OSLO (Reuters) - Air pollution is an underestimated scourge that kills far more people than AIDS and malaria and a shift to cleaner energy could easily halve the toll by 2030, U.N. officials said on Tuesday.
Investments in solar, wind or hydropower would benefit both human health and a drive by almost 200 nations to slow climate change, blamed mainly on a build-up of greenhouse gases in the atmosphere from use of fossil fuels, they said.
“Air pollution is causing more deaths than HIV or malaria combined,” Kandeh Yumkella, director general of the U.N. Industrial Development Organization, told a conference in Oslo trying to work out new U.N. development goals for 2030.
Most victims from indoor pollution, caused by wood fires and primitive stoves in developing nations, were women and children.
He suggested that new U.N. energy goals for 2030 should include halving the number of premature deaths caused by indoor and outdoor pollution.
A 2012 World Health Organization (WHO) study found that 3.5 million people die early annually from indoor air pollution and 3.3 million from outdoor air pollution. Toxic particles shorten lives by causing diseases such as pneumonia or cancer.
“The problem has been underestimated in the past,” Maria Neira, the WHO’s director of public health and environment, told Reuters. Smog is an acute problem from Beijing to Mexico City.
The data, published as part of a global review of causes of death in December 2012, were an upwards revision of previous figures of 1.9 million premature deaths caused by household pollution a year and 1.3 million outdoors, she said.
The revision reflects better measurements and changes in methods, such as including heart problems linked to pollutants, she said. The numbers cannot be added together because they include perhaps 500,000 from overlapping causes.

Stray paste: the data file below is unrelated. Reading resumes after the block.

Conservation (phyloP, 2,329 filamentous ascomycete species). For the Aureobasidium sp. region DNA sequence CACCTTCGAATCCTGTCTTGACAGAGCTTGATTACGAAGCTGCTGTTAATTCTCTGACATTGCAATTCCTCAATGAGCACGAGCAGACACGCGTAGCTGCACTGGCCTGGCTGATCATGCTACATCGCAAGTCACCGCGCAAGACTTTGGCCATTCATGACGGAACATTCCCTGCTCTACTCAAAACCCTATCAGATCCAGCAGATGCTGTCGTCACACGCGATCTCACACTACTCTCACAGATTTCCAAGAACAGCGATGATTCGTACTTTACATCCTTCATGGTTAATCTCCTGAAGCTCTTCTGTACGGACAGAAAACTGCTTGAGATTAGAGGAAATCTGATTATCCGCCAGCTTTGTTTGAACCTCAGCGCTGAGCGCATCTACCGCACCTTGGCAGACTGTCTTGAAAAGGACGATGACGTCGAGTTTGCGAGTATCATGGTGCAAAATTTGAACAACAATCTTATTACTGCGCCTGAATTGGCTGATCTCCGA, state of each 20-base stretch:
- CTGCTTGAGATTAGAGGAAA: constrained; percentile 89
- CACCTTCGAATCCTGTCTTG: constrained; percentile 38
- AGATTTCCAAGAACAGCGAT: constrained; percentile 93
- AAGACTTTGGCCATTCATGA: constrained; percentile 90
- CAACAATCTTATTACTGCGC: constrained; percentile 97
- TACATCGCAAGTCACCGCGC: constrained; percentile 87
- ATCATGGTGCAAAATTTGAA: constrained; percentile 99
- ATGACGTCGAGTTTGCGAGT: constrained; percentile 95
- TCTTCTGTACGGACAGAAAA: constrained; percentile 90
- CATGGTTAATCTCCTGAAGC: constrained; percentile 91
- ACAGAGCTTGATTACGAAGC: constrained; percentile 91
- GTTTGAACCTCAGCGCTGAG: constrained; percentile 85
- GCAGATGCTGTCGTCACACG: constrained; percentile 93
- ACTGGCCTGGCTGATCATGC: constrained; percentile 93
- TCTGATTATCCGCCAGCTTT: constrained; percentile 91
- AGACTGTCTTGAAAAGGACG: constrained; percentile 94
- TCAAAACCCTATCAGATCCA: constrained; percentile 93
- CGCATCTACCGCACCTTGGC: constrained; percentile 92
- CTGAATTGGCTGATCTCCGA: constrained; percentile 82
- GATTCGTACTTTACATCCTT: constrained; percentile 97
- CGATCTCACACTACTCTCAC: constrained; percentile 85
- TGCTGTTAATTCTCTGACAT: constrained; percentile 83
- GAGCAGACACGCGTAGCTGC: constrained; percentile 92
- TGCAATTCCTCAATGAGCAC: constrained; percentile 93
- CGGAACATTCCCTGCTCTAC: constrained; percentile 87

“Still, it means more than 6 million deaths every year caused by air pollution,” she said. “The horrible thing is that this will be growing” because of rising use of fossil fuels.
By comparison, U.N. reports show there were about 1.7 million AIDS-related deaths in 2011 and malaria killed about 660,000 people in 2010.
Solutions were affordable, the experts said.
“If we increase access to clean energy ... the health benefits will be enormous. Maybe the health argument was not used enough” in debate on encouraging a shift from fossil fuels to renewable energies, she said.
Almost 200 governments have agreed to work out by the end of 2015 a deal to combat climate change. But negotiations have stalled, partly because of economic slowdown and divisions between nations about how to share out the burden of cuts.
Yumkella also urged the world to build 400,000 clinics and medical units in developing nations by 2030 as part of U.N. energy and health goals. Vaccines, for instance, are often useless without refrigeration, which depends on electricity.
The United Nations has previously urged 2030 targets for universal access to energy, doubling the global rate of improvement in energy efficiency and doubling the share of renewable energy in global consumption.
Reporting by Alister Doyle, Environment Correspondent; Editing by Jon Hemming